There are multiple temples to consider checking out along the path, which ends near Nanzen-ji Temple.
A few other ideas to consider:
To see a smattering of traditional types of performances, including dance and bunraku puppetry, consider taking in a performance at Gion Corner. Unlike the annual geisha performances like Miyako Odori in spring and Gion Odori in early November (which are spectacular and highly recommended as cultural experiences), photography is allowed (no flash or tripods, so be prepared to open your aperture and bump your ISO as necessary to keep a reasonable shutter speed you can handhold (1/125 second or faster). Arrive early to claim an unobstructed view in a front row or aisle seat.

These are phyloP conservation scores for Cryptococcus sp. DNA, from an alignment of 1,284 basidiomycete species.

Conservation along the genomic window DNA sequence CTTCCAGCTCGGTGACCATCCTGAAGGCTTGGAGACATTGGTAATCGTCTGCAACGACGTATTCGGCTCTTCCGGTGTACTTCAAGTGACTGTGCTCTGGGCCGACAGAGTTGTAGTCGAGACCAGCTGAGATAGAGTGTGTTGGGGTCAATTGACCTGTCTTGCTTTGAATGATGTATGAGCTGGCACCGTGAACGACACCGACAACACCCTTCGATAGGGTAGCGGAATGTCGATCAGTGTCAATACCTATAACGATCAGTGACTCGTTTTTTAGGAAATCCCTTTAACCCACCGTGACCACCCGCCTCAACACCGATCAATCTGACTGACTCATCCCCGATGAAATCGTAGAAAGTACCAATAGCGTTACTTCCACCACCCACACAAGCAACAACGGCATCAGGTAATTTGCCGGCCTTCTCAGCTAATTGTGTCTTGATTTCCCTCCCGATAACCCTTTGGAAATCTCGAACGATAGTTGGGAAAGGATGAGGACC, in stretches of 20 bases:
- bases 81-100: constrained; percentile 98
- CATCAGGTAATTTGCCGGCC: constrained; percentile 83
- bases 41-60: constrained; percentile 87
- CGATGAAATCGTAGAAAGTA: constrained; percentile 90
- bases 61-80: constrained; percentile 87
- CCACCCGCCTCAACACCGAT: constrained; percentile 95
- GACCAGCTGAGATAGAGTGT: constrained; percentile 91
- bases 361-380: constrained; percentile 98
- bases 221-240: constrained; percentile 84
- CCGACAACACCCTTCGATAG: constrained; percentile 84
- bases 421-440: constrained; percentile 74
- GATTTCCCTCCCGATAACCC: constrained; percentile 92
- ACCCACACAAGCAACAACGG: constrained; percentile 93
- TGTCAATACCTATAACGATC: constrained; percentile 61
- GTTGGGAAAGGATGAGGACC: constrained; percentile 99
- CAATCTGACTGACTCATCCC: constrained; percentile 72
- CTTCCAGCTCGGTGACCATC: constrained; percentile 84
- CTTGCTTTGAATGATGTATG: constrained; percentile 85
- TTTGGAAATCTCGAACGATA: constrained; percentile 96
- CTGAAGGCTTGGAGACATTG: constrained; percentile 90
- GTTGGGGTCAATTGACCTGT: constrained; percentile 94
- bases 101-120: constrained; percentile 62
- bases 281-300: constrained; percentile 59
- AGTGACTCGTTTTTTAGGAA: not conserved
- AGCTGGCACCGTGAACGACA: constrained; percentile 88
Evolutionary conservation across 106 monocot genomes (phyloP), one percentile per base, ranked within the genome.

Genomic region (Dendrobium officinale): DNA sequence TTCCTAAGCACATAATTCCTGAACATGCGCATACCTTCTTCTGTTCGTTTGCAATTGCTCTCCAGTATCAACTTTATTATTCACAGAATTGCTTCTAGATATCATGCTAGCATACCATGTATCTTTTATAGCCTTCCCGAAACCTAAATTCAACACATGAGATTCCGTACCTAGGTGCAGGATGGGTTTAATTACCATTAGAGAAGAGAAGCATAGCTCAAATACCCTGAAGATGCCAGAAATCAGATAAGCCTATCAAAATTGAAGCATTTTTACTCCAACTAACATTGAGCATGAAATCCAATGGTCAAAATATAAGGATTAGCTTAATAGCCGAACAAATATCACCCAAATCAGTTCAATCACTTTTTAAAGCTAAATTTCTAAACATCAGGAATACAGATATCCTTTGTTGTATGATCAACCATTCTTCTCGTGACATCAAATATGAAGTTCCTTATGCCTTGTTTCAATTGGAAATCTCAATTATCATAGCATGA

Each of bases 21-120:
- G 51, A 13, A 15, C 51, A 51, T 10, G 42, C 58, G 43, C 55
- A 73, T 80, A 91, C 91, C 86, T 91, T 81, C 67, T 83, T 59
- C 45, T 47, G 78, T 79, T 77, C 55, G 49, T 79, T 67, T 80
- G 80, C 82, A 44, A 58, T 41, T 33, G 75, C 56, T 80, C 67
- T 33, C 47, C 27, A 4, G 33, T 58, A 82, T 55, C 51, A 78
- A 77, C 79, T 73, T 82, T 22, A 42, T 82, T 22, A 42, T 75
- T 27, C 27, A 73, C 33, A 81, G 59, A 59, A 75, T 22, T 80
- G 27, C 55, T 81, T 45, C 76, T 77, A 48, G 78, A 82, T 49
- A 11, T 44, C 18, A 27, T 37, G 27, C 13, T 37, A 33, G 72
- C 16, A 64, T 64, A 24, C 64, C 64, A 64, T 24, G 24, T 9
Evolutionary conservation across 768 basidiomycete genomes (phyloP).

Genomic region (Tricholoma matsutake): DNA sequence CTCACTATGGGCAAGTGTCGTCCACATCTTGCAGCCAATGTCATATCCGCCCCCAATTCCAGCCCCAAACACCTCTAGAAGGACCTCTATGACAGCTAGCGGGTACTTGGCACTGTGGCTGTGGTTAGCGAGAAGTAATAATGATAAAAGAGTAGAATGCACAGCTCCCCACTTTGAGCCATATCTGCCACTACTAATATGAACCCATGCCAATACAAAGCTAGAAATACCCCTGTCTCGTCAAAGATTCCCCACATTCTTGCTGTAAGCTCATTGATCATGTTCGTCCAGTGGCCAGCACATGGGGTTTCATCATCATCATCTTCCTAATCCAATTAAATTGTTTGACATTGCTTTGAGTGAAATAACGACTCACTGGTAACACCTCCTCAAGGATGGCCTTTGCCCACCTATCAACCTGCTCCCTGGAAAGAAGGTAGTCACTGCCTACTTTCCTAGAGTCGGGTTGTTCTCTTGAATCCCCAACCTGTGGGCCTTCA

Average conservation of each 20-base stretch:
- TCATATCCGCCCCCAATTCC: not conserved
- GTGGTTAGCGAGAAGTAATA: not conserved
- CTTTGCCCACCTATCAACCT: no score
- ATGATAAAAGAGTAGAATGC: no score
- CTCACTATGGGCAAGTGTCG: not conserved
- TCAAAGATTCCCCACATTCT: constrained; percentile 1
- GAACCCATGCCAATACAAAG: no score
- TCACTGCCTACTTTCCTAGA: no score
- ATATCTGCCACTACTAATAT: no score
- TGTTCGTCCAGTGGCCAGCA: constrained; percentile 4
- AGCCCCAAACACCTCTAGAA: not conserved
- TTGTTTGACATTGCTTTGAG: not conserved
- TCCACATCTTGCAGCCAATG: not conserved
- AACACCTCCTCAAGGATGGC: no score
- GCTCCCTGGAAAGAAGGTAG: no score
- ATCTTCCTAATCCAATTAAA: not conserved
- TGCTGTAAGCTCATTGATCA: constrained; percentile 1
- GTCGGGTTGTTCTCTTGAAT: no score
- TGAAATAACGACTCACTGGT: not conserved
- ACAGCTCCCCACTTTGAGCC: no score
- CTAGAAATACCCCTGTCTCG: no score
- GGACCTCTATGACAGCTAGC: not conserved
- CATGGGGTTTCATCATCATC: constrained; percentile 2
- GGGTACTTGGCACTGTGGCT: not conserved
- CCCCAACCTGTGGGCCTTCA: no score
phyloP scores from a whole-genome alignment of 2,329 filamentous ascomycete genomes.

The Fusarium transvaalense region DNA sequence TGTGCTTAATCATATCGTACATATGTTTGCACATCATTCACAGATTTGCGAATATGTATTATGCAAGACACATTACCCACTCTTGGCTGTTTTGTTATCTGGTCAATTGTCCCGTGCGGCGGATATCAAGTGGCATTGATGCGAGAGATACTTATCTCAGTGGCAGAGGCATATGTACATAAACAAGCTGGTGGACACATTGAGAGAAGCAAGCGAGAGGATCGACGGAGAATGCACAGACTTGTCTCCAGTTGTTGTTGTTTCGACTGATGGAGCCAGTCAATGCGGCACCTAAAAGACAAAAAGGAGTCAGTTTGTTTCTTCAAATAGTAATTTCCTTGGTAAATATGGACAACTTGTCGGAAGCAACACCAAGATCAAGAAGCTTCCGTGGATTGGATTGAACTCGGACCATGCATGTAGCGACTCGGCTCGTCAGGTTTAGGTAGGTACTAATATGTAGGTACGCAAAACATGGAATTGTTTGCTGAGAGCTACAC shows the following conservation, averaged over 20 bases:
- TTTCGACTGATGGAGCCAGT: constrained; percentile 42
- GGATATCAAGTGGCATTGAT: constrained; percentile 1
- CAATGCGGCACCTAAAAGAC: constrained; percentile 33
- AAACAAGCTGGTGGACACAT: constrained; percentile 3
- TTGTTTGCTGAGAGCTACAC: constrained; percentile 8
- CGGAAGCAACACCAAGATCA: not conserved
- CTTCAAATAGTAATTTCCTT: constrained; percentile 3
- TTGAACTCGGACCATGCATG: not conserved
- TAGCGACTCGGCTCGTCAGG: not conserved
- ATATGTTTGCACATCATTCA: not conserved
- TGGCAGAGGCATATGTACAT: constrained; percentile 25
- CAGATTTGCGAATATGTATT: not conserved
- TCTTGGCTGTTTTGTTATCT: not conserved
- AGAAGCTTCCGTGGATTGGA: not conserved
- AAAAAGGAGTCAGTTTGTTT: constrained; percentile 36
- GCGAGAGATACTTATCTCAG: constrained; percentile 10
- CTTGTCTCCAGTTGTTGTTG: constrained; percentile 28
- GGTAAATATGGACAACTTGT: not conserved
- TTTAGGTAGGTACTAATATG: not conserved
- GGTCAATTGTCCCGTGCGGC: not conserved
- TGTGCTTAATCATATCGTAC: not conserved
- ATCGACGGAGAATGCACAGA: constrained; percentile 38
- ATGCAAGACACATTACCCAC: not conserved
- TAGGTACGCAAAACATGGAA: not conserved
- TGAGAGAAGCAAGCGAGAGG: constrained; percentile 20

If you enjoy artist’s studios, traditional architecture, crafts and furniture, a personal favorite is the Kawai Kanjiro house museum. He was a potter and wood sculptor, a contemporary of Soetsu Yanagi who was very involved with the mingei movement from the beginning. He built his home, a beautiful example of traditional Japanese residential architecture, and it is filled with objects d’art, including unique furniture of his own creation.
As must be evident from these two suggested itineraries featuring highlights on the western side of Kyoto (Arashiyama) and the eastern (Higashiyama), two days is the absolute bare minimum to consider for an introduction to Kyoto. A whole week or more would not be overkill — our enjoyment of Kyoto has only deepened with repeated visits.